Also known as My Big Musical Wedding, Mamma Mia! is the latest jukebox musical to grace the screen, following last year's Beatle-based musical Across the Universe. While the two films share similar inspirations, they succeed at wildly differing levels. While the Beatles musical took us on a journey through the turbulent era of the '60s, from the growth of the peace and love movement through the protests of the Vietnam War, the ABBA musical is all about the surface fluff, never giving us characters to root for or care about as everything has an absolutely sunny disposition.
I do not doubt that there are many people who love the relentlessly cheery and happy atmosphere that this movie provides, but I am not one of them. Of course, I am clearly not a member of the target audience, so if you are a member of the fan community, you will likely not want to continue reading this. I will say that I entered into my contract with the film by purchasing my ticket with the best of intentions. I wanted to like it; sadly, it failed to win me over.
Mamma Mia! began life as the music of Europop outfit ABBA, who released eight albums between 1973 and 1981. In 1999 the music took on a life larger than its own when the play opened on the London stage. Writer Catherine Johnson found a thematic thread woven through a number of the group's songs; she took this thread and married it to the plot of the 1968 comedy Buona Sera, Mrs. Campbell, flipping some of the core points, but the general idea is there.
The resulting musical turned out to be a huge hit in London and on Broadway. Its popularity combined with the resurgence of musicals over the last few years all but guaranteed that it would be filmed for the big screen. Director Phyllida Lloyd was up to the challenge, bringing her experience from directing the stage show.
The story is a simple one that tells a tale of self-discovery and believing in oneself, that it is more about who you are than where you came from. It is bright, sunny, upbeat, and will lift your spirit in spite of yourself. I know I had these conflicting thoughts while sitting there — on one hand I did not care for the shallowness of the characters, not believing they could be as thick-headed as there were, and not being a terribly big fan of ABBA did not help, but it is also hard not to be drawn in by the sheer cheerfulness of the whole thing.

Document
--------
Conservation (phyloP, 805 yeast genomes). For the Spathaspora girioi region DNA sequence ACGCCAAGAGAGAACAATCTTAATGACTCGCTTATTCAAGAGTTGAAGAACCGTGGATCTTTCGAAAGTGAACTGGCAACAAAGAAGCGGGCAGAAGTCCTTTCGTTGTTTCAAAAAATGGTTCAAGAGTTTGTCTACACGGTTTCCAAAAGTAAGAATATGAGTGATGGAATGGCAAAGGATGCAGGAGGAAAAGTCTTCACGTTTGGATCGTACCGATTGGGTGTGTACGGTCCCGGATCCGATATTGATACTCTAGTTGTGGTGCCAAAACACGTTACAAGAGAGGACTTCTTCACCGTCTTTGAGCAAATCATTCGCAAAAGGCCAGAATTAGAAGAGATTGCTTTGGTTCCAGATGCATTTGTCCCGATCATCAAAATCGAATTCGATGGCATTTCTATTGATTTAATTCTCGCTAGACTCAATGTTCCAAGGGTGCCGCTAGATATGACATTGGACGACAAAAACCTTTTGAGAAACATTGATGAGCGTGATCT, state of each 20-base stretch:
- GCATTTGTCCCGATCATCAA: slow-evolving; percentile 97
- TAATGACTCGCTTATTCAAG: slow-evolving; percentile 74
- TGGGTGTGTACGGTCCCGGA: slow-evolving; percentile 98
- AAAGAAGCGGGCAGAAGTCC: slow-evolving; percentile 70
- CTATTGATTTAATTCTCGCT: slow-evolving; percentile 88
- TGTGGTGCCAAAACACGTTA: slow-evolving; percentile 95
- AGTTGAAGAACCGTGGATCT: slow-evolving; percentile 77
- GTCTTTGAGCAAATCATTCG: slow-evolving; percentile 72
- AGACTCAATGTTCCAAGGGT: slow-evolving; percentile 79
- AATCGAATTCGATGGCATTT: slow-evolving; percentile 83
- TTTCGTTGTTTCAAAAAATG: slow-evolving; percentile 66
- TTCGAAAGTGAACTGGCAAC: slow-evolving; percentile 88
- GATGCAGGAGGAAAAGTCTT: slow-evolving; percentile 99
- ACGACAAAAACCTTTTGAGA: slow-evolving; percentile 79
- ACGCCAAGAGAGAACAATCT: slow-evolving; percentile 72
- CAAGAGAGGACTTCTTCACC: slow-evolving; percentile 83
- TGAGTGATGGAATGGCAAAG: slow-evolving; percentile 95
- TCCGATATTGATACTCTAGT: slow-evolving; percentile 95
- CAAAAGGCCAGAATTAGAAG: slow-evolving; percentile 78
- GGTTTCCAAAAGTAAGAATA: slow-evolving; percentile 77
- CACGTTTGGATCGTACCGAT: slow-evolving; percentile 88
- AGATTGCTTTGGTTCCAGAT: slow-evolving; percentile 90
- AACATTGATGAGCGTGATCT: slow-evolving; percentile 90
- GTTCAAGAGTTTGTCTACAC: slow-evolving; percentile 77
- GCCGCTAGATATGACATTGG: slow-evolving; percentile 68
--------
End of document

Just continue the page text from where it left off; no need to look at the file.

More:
Well, back to the story. The setting is a small Greek island where Donna (Meryl Streep) and her daughter, Sophie (Amanda Seyfried of Veronica Mars and Mean Girls), operate a rundown inn. We catch up with them in the middle of the final preparations for Sophie's wedding, which is set to happen the following day. As the guests begin arriving it is revealed that Sophie has a big secret.
You see, Sophie does not know who her father is, but by sneaking a peek in Donna's old diary, three potential candidates have revealed themselves. So, being the curious young woman that she is, she invites all three to the wedding, figuring that she will know who it is when she sees him. Now, nothing goes according to plan, and when Donna finds out these three men from her past are there, well, everything just hits the fan, in a blast of song and smiles, of course.
Yes, the film is well shot and yes, the cast seem to be having an absolute blast, but I still felt like I was held at arm's length. Where I should have been invited in, it was like the story did not want to dig into anything deeper than the loose top soil of the characters, thus preventing me from developing any type of attachment or desire to see more.
The singing was adequate throughout, although, if I ever have to listen to Pierce Brosnan sing again, it will be too soon. Meryl Streep was full of energy and was clearly having a blast. However, the high point of the cast would have to be Amanda Seyfried, and while I cannot say I particularly cared for the movie, she was a shining light, possessing great screen charisma. I suspect we will be seeing more of her in the near future.
Bottom line. If you are going to like this, you probably already know who you are; I am not going to change your mind. I also do not have the heart to rip it apart, as it is not deserving. I will just settle for saying that it has a specific audience in mind and I am not it.